Meet the dietitian: Blog series

By Darinka Theron:

I was born in Port Elizabeth (also known as the friendly city). I have lived in Port Elizabeth, Cape Town, Cradock, Beaufort West and Knysna. The last 9 years I have worked in the government sector at 7 hospitals and 39 health clinics in two of South Africa’s most beautiful provinces. I love meeting people from different cultures and learning new things in life. I have gained experience in various areas of being a dietitian, from enteral home feeding, vegetable gardens, therapeutic nutrition, food service management and private practice consultations.
During my high school years, I loved learning about biology and the body’s functions. I still remember my first biology terms like osmosis, amoeba, chloroplast, extracellular matrix etc. I became a dietitian because I have always loved the feeling I get when I walk into any hospital environment and I knew I wanted to help people and make a difference in the community and world! If I didn’t study dietetics, I would have studied any degree working in the hospital environment. Through my younger years I have wanted to be a dentist, occupational therapist, dermatologist, pharmacist etc… and the list continues.
I’m a Matie at heart. I studied at Stellenbosch University for 4 years while I stayed in Huis Francie and Meerhoff residences. My favourite modules included anatomy, physiology and therapeutic nutrition. I am currently busy with my master’s degree in Therapeutic Nutrition. I find ICU nutrition, perioperative nutrition and gastrointestinal nutrition fascinating.
At the moment I work at Knysna Provincial Hospital as part of the Eden District in the Garden Route. I work in the hospital wards as well as at the surrounding clinics.
My main responsibilities include: nutrition support treatment and counselling, growth monitoring, nutrition therapeutic programme management, MBFI management, malnutrition control, nutrition education, promotion and advocacy, and food service management.

A day in my work life consists of:
A big cup of coffee in the morning (without sugar!) > ward: nutritional screening or some mornings a meeting > clinic visits: 10-30 patients a day  administration (emails, etc.) > patient nutrition counselling and education/In-service training as needed.

I enjoy seeing patients’ results, growth, change in behaviour and knowledge, and helping to make a difference in people’s lives. I am thankful for the patients who give positive feedback or a small gift to show their appreciation. I also enjoy organizing Health Days, World Breastfeeding Week and Nutrition Week. My career highlights include helping Murraysburg hospital get the Mother & Baby Health Initiative accreditation, helping Knysna Provincial Hospital food service unit achieve silver status, helping Cradock health clinics with their vegetable gardens and celebrating World Breastfeeding Week yearly… Breast is truly the best!

Generally being a dietitian has many challenges. Challenging aspects of being a government dietitian includes time management, high workload (especially at the clinics), language barriers, less resources, poverty and poor social circumstances and the community’s lack of knowledge on proper nutrition. During my career I have also found that some health care workers are uninformed about what nutrition really can do for a patient’s health and wellbeing.
When I’m not being a dietitian, ‘Event planner’ should have been my second name. I love doing theme parties, including the food and décor. Party themes I have done include Mexican, Asian, kindergarten and Halloween themed parties. I also love dancing; I did Ballet, Modern, Horton and Contemporary Dancing for 13 years. Dancing teaches a person determination, discipline, teamwork and never giving up in life.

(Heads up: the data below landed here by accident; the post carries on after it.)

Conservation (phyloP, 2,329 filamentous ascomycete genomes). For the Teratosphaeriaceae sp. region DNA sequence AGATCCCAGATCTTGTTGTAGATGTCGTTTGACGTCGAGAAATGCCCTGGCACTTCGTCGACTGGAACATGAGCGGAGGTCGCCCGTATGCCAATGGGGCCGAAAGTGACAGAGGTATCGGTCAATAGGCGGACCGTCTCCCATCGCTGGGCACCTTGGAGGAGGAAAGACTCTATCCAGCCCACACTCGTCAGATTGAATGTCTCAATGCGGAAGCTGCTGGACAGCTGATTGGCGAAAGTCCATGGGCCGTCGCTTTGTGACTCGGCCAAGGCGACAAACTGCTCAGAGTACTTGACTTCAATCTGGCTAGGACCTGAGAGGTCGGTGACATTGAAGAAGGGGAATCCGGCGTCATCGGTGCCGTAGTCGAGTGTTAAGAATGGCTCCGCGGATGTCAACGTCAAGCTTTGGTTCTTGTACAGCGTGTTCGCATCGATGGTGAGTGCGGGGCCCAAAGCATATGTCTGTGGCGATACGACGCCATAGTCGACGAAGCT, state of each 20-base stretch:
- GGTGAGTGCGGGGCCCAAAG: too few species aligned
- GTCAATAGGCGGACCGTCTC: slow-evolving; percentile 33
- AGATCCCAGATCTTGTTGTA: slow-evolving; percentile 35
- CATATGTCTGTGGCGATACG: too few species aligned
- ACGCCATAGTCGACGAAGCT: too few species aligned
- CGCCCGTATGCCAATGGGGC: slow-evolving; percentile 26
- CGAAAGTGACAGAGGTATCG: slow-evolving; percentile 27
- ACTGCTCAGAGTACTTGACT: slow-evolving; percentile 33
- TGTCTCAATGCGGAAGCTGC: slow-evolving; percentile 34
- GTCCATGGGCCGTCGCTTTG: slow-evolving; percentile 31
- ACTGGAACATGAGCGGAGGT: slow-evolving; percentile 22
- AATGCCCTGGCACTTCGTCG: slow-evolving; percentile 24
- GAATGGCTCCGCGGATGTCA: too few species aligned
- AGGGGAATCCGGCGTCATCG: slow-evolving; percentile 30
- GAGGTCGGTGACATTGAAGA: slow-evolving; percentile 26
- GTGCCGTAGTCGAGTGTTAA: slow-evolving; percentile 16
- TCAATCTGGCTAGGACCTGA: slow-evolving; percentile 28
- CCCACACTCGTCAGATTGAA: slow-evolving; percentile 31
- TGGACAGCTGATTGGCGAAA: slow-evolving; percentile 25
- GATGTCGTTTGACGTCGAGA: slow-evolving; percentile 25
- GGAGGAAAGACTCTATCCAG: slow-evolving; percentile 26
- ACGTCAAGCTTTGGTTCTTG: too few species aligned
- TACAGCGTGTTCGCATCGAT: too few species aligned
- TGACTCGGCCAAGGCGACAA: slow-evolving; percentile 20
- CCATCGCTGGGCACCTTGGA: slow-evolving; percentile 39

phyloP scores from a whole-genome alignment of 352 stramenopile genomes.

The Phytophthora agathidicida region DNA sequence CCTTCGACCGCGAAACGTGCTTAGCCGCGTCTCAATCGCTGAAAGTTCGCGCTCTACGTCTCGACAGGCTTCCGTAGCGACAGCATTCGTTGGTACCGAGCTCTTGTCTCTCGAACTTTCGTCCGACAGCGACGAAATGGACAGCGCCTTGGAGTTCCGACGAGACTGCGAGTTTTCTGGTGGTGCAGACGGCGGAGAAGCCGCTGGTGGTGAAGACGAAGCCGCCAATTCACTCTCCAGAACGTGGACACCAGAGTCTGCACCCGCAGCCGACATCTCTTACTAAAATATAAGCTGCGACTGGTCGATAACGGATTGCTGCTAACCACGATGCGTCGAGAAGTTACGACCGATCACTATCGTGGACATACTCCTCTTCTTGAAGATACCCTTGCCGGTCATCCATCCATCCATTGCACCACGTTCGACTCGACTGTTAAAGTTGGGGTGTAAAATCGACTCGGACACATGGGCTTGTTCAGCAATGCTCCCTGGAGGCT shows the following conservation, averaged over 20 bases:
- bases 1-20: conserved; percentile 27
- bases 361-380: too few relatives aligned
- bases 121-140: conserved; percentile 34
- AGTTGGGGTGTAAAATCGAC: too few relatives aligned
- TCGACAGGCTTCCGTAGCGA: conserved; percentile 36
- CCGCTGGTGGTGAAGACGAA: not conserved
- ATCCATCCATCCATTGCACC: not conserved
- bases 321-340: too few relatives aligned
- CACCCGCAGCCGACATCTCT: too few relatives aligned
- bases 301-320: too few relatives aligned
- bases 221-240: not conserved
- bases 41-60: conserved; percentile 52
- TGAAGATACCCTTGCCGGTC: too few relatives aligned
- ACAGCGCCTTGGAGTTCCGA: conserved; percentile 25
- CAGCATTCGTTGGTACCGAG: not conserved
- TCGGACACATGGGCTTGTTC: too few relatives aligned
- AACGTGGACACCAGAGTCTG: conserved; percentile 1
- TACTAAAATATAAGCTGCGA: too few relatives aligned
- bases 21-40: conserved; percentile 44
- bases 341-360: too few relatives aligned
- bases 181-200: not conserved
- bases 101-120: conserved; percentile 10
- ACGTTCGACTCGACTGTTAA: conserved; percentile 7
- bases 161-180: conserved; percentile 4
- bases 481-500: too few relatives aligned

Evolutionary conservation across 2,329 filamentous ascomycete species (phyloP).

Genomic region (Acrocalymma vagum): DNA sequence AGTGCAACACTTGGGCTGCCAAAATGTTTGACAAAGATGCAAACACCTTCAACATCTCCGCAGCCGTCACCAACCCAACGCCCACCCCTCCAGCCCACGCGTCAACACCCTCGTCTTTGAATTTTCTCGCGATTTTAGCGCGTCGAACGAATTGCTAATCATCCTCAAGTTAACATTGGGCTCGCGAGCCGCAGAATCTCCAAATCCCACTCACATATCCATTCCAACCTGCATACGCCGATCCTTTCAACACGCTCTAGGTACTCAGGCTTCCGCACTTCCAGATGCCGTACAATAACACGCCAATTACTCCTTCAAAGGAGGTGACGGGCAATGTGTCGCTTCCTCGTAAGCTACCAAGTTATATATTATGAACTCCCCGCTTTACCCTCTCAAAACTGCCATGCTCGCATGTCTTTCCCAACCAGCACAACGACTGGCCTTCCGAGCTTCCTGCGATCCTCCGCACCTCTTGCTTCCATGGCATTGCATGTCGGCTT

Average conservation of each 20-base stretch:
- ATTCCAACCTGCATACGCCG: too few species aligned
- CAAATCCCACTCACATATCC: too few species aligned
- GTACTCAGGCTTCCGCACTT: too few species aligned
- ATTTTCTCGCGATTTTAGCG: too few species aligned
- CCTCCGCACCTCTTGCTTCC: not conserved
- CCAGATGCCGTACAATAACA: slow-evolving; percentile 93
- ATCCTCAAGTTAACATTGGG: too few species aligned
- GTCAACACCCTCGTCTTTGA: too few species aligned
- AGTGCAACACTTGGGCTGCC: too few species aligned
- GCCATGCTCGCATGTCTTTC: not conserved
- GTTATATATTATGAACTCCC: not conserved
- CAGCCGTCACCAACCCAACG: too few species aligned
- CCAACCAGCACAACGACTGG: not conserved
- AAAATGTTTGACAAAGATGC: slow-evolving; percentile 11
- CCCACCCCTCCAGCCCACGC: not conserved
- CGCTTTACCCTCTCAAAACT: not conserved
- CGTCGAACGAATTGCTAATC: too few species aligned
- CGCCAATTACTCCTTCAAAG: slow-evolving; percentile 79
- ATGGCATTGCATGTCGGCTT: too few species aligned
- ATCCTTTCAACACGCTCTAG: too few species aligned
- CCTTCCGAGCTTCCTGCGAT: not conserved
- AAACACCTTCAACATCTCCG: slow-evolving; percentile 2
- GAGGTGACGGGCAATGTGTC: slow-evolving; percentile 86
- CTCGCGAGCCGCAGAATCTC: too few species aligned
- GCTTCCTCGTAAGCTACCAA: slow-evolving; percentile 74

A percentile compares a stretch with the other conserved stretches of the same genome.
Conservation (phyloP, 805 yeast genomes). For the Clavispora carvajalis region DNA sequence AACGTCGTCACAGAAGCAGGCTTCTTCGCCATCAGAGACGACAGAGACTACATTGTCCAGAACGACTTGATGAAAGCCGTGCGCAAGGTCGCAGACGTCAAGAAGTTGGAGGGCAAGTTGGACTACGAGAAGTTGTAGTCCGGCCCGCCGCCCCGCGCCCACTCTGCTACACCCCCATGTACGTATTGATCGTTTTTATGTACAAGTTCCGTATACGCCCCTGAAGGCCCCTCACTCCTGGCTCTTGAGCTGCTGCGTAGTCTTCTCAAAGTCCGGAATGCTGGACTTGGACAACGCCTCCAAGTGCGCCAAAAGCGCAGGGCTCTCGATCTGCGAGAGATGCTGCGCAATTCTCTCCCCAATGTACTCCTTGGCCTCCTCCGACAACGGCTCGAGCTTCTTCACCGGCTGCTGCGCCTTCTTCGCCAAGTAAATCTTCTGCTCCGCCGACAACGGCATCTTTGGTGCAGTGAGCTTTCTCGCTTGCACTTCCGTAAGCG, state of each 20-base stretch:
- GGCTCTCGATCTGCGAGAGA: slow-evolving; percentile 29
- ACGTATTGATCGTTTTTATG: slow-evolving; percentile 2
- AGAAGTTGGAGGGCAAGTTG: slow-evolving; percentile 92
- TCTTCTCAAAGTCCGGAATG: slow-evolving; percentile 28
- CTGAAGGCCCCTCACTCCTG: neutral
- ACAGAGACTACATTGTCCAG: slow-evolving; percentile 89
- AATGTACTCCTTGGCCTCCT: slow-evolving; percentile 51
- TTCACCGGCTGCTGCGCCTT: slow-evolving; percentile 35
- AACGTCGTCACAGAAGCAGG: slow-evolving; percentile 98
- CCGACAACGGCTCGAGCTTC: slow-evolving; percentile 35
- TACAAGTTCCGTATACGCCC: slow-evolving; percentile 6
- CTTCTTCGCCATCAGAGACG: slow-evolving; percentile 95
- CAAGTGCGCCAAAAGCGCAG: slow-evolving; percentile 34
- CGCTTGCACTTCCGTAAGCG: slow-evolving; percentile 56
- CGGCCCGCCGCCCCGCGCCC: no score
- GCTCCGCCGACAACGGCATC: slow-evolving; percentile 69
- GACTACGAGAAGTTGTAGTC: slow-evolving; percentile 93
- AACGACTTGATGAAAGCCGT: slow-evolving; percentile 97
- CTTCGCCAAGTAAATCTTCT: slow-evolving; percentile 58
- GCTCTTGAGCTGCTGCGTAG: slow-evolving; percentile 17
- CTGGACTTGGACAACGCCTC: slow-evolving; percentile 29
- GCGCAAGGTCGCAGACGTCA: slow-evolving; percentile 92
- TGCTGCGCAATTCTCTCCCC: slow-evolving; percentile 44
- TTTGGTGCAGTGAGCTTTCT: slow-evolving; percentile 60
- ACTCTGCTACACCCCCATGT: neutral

Favourite foods, mmm… nothing like avocado and scrambled eggs on rye toast with a cup of filter coffee or rooibos tea, yes please! I also enjoy eating a variety of colourful fruit and vegetables daily. When I have time to dine out, I always choose between steak, sushi, pizza or a creamy pasta dish. I believe in having a balance in my diet and enjoying different foods.

The things that people should stop saying when they meet a dietitian: “Do these pills/shakes work for weight-loss?” or “Do you only eat salad and fruit?” & “Please don’t look at what I’m eating right now.”
I’m sure other dietitians know what I’m talking about.


As the rates of Type 2 diabetes continue to rise in South Africa, more and more South African families are meeting the challenges of living with the condition.  A diagnosis of diabetes in the family is a life-changing event, but it is important to remember that diabetes can be managed.  If you, or a family member has been diagnosed with diabetes, the first step is for you to completely understand the condition and how it impacts the body.  You are empowered to take charge of the condition by diabetes education.  So if you feel that you don’t fully understand diabetes, you must ask your local clinic or a community dietitian or a healthcare practitioner to give you more information and help you understand the condition fully.

Diabetes can be managed by medication combined with healthy eating, exercise and monitoring your blood sugar.  Registered dietitian and Association for Dietetics in South Africa (ADSA) spokesperson, Neo Mongoegi says, “You need to understand the symptoms of high blood sugars, which is hyperglycaemia, and the symptoms of low blood sugars, which is hypoglycaemia.  You also need to understand the impact that food has on blood sugar levels.  This awareness enables you to identify any symptoms and then manage them.” Neo is the Head of the Dietetics department at Chris Hani Baragwanath Hospital.  She explains, “It is important to know that diabetes is a manageable condition and not a death sentence.  However, it is a progressive disease and has to be managed properly through a lifestyle change and compliance to medication.  This lifestyle change is essential, and it involves the whole family, not just the person who has been diagnosed. We know that compliance with your healthier lifestyle and new medication routine is improved when the whole family adopts healthy eating and exercise habits.”